It’s easier to change direction when you’re already moving. If you’re waiting until everything is perfect then you’ll be waiting a long time. Start basic and build from there.
You don’t have to spend money to get noticed
Silly ideas that you can PR and get national coverage for free often work better than big above the line promotions. The added bonus of getting into newspapers is that they’ll post the article online too with hopefully links back to your site.
Chances are while you try and get your business off the ground you won’t be taking a wage home, so you better do something you love.
Make sure your site is easily to navigate through different ways of search in order to drive your customer around an array of products.
Drop down menus are more scalable than left hand side navigation, so include key categories along the top of your site with drop down sub menus.
Filters help funnel search and allows the customer to see exactly what is available to them in their size / colour preference.
Lifestyle images and promo units on your homepage tend to be more important than just a selection of product as they send your customer to more than one product, hopefully keeping them on your site browsing for longer.
High quality photography is essential as it replaces the touch and feel process of buying product on the high street. Include packaging in images so customer can see authenticity and how their item will arrive.
Change product titles across ecommerce platforms so you’re tailored to each customer and selling platform. For example eBay consumers are more price led, whereas Amazon consumers are convenience led. Also google loves unique content so you’re product is going to show up higher and more times than others.
Bullet point key features and give as many reasons to buy as possible. Include emotive information such as brand history or ethos.
Instil trust by including things such as warranties, 100% secure shopping and authorised stockist. It may seem common sense and obvious to you that they all come as standard but advertising them reassures your customer.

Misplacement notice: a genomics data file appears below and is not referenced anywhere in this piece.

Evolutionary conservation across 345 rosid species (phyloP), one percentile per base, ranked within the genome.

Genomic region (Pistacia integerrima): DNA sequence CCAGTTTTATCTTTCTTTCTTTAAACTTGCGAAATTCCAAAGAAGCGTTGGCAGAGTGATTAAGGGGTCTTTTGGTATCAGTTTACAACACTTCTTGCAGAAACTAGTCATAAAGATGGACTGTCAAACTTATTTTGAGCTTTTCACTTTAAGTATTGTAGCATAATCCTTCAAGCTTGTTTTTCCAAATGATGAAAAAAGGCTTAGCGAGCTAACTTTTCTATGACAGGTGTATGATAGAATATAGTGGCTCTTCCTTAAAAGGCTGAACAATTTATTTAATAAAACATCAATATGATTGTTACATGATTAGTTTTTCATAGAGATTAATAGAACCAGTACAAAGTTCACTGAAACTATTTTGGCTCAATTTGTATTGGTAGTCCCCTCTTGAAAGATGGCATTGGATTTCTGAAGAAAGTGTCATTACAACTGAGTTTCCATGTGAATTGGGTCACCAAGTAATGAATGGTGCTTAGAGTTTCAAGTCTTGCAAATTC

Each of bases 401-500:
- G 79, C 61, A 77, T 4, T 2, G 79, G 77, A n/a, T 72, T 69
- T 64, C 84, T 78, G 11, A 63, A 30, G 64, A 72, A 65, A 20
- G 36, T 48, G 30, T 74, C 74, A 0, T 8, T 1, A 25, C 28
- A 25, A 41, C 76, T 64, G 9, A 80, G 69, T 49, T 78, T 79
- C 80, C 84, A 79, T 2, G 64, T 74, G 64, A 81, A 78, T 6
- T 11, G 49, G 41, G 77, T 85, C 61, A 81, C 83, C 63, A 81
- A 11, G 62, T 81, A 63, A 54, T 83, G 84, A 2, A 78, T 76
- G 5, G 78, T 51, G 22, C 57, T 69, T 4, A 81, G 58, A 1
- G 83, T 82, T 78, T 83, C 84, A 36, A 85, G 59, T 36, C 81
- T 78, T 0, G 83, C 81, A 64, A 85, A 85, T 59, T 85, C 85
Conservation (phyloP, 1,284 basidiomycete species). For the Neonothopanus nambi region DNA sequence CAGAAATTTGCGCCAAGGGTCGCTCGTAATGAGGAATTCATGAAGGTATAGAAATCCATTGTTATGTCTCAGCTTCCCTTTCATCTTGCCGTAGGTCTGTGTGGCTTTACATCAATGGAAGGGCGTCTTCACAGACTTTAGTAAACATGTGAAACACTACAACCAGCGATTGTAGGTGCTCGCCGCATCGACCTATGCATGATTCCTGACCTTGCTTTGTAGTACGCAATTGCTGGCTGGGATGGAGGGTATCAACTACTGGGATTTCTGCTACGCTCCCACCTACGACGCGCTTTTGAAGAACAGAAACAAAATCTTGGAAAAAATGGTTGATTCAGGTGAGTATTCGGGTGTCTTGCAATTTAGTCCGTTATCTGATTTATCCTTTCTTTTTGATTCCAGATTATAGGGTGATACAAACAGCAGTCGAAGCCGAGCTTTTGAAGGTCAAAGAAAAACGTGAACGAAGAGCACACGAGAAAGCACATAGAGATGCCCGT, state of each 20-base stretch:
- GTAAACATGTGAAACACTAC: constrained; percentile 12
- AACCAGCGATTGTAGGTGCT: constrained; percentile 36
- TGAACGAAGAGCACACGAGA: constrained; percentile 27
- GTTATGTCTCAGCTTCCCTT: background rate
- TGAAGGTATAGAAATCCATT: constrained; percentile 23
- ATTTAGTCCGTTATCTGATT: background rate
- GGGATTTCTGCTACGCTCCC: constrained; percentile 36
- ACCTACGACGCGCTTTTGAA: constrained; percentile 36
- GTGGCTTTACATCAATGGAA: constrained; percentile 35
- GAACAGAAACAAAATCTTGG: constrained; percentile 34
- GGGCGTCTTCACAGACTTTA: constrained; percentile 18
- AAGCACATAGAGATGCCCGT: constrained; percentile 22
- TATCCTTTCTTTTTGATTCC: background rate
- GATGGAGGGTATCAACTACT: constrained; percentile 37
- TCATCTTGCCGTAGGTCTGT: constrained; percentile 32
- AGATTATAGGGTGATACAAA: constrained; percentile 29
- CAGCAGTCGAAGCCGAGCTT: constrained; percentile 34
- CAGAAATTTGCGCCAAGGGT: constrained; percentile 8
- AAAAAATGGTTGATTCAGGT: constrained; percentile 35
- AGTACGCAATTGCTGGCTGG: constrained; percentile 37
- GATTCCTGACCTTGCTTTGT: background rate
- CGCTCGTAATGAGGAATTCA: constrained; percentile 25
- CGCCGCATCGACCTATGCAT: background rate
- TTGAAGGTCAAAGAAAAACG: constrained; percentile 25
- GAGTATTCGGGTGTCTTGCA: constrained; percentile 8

Have clear calls to action when customers get to checkout.
Make payment options clear and include as many options as possible.
Advertise shipping rates before your customer gets to check out so that there are no shocks and abandoned carts.
You may be unable to provide live chat across your whole site but including it at check out can help secure sales by answering quick questions.
Forget making customers create an account in order to buy something, you can ask them to sign up after you have the sale.
Get your customer to share their purchase by including social media buttons on their order. Include incentives to make sure they do such as discounts and free stuff.
(I just got 50% off a purchase in a store today because they asked me to check in or like them. Checked in, BOOM, half price thank you very much. I think people are well aware these days that nothing is really free and if that means “liking” something or leaving an email in order to get a discount or freebie, then they will. You’re basically selling your data and endorsing product in return for perks.)
Avoid trying to hit a moving target. Online trading and ecommerce is a rapidly developing industry. You can wait until all the big players have dipped their toe in new platforms and wait until everyone has decided to run with them before you invest money trying to conquer them.